• The people favored after the legislative measures of the central government are transnational corporations. They are favored by the concession of natural resources for their exploration, exploitation, and commercialization. They are large companies with million-dollar investments in the world that exercise direct or indirect control over the prices of raw materials and the manufactured products derived from these raw materials. In the social conflict, these people do not appear or appear slightly to protect their capital, because the ones who face the problems of the conflict are the State authorities through the Public Force, in front of the affected communities that protest.

After these main characteristics of El Baguazo and El Aymarazo, other less noticeable characteristics appear, such as the management of the law or the omission of consultation. The management of the law corresponds to the use made by the rulers of the State of legal norms to favor a person or interest group to the detriment of another person or group. The laws, the legislative decrees or the supreme decrees are the instruments through which the central government has operated causing these two great conflicts.

In the same sense, the omission of consultation with the affected people, who supposedly would be favored by economic activities and by legislative measures, is an act of misunderstanding that goes beyond the violation of Convention 169 of the International Labor Organization. Government measures are given that affect the original peoples without knowing them or taking them into account. The rulers have not treated the original peoples of El Baguazo and El Aymarazo in the same way that they treat the citizens of a rich urbanization, or the businessmen favored by the measures. This discrimination is notorious by not consulting them about the content of legislative or administrative measures on the understanding that we know more than they do.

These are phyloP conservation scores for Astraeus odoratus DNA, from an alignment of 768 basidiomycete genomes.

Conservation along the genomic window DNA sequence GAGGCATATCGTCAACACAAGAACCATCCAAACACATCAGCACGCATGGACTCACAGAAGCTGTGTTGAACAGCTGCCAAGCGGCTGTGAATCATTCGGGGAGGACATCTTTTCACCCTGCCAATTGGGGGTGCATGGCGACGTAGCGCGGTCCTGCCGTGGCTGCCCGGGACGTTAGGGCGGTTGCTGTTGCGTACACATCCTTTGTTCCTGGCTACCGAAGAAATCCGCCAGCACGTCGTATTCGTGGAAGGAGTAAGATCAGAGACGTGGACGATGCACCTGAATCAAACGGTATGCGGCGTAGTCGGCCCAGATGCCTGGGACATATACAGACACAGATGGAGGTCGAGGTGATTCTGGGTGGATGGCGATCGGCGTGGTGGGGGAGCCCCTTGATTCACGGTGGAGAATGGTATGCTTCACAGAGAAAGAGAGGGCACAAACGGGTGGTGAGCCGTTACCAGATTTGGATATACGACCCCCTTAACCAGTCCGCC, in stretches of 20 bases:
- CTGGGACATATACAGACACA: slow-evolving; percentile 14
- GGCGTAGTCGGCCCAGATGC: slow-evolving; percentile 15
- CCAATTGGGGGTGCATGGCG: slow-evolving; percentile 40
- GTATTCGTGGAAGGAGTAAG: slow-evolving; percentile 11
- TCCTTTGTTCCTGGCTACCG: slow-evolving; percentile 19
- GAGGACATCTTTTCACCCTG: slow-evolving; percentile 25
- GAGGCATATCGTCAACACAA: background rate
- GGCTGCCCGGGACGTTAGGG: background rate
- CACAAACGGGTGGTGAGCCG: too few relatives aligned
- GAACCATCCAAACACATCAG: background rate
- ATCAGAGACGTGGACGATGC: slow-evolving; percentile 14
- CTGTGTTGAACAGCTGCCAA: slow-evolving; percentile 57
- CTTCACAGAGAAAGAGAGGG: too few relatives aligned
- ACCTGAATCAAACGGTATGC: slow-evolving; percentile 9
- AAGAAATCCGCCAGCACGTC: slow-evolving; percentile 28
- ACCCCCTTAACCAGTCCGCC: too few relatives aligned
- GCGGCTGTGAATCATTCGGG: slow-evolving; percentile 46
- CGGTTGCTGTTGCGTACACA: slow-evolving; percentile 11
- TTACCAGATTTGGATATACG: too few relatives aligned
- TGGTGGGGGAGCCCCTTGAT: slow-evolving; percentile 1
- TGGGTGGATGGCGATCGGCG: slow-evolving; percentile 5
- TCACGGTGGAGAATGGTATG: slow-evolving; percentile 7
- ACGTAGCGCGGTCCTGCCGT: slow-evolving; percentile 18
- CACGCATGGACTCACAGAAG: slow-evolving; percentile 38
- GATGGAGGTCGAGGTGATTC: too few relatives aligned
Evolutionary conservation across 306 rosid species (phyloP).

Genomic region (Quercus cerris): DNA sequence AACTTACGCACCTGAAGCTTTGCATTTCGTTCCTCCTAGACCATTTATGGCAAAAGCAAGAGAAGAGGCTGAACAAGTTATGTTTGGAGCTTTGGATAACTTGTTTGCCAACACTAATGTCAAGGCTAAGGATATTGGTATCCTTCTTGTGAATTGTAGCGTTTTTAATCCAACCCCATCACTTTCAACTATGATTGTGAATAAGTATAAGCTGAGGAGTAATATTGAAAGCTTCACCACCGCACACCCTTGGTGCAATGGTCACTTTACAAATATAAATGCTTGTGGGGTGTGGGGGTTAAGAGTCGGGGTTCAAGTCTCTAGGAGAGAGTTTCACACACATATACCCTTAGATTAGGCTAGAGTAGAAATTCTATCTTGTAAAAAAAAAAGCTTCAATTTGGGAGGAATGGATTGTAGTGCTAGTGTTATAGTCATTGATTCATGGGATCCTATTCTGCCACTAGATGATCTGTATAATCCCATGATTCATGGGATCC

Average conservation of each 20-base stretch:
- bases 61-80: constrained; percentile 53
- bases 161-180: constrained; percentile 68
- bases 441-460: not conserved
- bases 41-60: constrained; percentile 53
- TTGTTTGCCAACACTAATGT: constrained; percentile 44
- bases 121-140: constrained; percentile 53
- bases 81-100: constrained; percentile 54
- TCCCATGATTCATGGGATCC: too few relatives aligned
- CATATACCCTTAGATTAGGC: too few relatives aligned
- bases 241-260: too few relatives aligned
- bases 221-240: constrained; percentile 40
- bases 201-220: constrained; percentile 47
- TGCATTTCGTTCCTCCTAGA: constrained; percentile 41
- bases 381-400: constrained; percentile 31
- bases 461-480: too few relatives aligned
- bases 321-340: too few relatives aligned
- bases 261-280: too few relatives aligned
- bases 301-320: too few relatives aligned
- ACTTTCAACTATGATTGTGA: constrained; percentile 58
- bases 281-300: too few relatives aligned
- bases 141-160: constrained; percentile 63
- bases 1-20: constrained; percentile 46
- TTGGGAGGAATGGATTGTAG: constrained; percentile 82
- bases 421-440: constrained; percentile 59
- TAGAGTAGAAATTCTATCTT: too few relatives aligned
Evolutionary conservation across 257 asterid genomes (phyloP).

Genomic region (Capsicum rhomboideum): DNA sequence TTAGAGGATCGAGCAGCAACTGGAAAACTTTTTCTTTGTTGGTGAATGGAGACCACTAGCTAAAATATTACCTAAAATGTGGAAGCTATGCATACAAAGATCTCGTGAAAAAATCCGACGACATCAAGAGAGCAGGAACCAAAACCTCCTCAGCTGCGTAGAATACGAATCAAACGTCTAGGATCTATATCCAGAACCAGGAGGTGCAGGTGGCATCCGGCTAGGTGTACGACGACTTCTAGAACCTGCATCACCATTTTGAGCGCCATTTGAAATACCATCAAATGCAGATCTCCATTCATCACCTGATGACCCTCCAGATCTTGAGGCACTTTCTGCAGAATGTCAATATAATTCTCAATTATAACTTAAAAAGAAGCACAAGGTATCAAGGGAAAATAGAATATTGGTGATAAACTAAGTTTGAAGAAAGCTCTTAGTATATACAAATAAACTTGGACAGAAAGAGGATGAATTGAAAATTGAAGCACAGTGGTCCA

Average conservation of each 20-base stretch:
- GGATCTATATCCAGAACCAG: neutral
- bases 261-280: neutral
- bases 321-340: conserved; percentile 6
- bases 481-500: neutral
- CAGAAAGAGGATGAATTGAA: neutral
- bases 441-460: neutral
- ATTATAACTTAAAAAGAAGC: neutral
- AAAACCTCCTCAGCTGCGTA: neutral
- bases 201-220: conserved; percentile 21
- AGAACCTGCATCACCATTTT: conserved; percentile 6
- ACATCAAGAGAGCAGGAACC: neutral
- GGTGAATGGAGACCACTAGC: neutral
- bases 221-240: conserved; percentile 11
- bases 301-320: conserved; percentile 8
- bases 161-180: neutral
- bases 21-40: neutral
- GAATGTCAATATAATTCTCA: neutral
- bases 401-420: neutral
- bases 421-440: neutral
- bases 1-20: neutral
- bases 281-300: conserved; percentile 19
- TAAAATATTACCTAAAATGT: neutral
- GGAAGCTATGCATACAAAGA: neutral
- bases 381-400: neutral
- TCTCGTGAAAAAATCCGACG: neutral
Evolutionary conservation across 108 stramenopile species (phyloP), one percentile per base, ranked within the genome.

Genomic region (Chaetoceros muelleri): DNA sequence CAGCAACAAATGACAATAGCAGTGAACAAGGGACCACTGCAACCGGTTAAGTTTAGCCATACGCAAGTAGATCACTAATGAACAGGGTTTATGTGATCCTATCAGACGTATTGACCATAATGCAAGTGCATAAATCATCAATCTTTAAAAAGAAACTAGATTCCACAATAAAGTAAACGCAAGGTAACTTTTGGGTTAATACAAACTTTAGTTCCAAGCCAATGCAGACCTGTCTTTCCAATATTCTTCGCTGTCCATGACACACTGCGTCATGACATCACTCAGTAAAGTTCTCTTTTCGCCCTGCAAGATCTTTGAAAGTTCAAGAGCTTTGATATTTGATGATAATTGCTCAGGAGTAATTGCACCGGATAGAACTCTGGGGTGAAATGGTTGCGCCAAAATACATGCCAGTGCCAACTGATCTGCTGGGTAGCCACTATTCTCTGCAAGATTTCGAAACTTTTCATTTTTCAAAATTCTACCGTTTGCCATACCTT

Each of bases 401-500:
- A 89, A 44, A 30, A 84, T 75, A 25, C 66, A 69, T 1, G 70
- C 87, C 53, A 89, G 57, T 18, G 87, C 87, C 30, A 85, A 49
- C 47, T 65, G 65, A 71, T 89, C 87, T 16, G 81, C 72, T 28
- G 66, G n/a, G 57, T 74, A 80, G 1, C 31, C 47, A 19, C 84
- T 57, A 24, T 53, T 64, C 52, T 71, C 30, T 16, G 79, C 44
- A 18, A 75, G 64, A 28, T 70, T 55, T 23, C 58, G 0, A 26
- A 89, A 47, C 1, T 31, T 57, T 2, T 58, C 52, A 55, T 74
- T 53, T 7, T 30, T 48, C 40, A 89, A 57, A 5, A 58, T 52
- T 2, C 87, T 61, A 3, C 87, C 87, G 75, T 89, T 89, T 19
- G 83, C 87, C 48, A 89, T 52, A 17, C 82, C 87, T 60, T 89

How much of the facts mentioned has been overcome today in Peru?

It is very difficult to ensure that we are able to avoid another conflict similar to El Baguazo or El Aymarazo in Peru. Whether with «left», «center» or «right» governments, there is a lot of misunderstanding about the problem.

However, we do believe that it is possible to think in the long term of a process of integration or coexistence accepting cultural diversity and its consequences. This coexistence would lead us to share the wealth of Natural Resources, not in money, but in new living conditions. At least we could share quality public services without discrimination.

Lima, June 9 and 11, 2022


(*) About the author: Professor at the Pontifical Catholic University of Peru and lecturer at the National University of San Marcos. Lawyer, master’s in social sciences and PhD in Laws.